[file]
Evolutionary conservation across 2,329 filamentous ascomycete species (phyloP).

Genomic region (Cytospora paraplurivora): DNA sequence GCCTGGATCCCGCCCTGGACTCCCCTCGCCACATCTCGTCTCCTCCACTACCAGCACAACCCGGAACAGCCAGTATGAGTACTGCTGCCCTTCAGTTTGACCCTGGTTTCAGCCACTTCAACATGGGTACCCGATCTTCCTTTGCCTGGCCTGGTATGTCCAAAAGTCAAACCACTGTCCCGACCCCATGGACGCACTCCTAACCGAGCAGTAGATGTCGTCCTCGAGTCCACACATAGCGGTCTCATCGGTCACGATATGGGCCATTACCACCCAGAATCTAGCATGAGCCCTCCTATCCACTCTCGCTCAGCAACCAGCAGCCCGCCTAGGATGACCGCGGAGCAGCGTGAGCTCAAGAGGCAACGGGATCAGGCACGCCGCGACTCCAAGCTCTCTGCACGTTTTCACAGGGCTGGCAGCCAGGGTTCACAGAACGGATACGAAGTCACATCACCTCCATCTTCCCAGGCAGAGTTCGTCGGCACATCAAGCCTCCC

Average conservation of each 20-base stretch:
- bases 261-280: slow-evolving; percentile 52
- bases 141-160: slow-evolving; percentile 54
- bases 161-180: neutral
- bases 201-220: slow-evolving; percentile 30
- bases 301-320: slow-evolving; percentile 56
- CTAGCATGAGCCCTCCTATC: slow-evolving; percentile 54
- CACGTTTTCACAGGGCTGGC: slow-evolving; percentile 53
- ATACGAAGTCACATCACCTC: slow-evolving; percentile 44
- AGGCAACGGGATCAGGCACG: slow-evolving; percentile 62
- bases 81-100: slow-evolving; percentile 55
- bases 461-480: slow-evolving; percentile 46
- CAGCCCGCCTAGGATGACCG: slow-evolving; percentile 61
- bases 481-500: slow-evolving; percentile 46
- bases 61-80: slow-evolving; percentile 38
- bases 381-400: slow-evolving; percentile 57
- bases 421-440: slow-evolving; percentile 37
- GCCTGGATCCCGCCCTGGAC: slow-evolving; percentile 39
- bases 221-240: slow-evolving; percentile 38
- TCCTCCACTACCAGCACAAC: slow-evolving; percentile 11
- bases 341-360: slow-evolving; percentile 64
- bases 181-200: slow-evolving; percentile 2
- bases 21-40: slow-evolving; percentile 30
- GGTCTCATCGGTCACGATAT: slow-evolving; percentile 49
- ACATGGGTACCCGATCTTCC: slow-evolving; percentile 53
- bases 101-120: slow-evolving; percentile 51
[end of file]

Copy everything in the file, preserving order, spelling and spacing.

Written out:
Evolutionary conservation across 2,329 filamentous ascomycete species (phyloP).

Genomic region (Cytospora paraplurivora): DNA sequence GCCTGGATCCCGCCCTGGACTCCCCTCGCCACATCTCGTCTCCTCCACTACCAGCACAACCCGGAACAGCCAGTATGAGTACTGCTGCCCTTCAGTTTGACCCTGGTTTCAGCCACTTCAACATGGGTACCCGATCTTCCTTTGCCTGGCCTGGTATGTCCAAAAGTCAAACCACTGTCCCGACCCCATGGACGCACTCCTAACCGAGCAGTAGATGTCGTCCTCGAGTCCACACATAGCGGTCTCATCGGTCACGATATGGGCCATTACCACCCAGAATCTAGCATGAGCCCTCCTATCCACTCTCGCTCAGCAACCAGCAGCCCGCCTAGGATGACCGCGGAGCAGCGTGAGCTCAAGAGGCAACGGGATCAGGCACGCCGCGACTCCAAGCTCTCTGCACGTTTTCACAGGGCTGGCAGCCAGGGTTCACAGAACGGATACGAAGTCACATCACCTCCATCTTCCCAGGCAGAGTTCGTCGGCACATCAAGCCTCCC

Average conservation of each 20-base stretch:
- bases 261-280: slow-evolving; percentile 52
- bases 141-160: slow-evolving; percentile 54
- bases 161-180: neutral
- bases 201-220: slow-evolving; percentile 30
- bases 301-320: slow-evolving; percentile 56
- CTAGCATGAGCCCTCCTATC: slow-evolving; percentile 54
- CACGTTTTCACAGGGCTGGC: slow-evolving; percentile 53
- ATACGAAGTCACATCACCTC: slow-evolving; percentile 44
- AGGCAACGGGATCAGGCACG: slow-evolving; percentile 62
- bases 81-100: slow-evolving; percentile 55
- bases 461-480: slow-evolving; percentile 46
- CAGCCCGCCTAGGATGACCG: slow-evolving; percentile 61
- bases 481-500: slow-evolving; percentile 46
- bases 61-80: slow-evolving; percentile 38
- bases 381-400: slow-evolving; percentile 57
- bases 421-440: slow-evolving; percentile 37
- GCCTGGATCCCGCCCTGGAC: slow-evolving; percentile 39
- bases 221-240: slow-evolving; percentile 38
- TCCTCCACTACCAGCACAAC: slow-evolving; percentile 11
- bases 341-360: slow-evolving; percentile 64
- bases 181-200: slow-evolving; percentile 2
- bases 21-40: slow-evolving; percentile 30
- GGTCTCATCGGTCACGATAT: slow-evolving; percentile 49
- ACATGGGTACCCGATCTTCC: slow-evolving; percentile 53
- bases 101-120: slow-evolving; percentile 51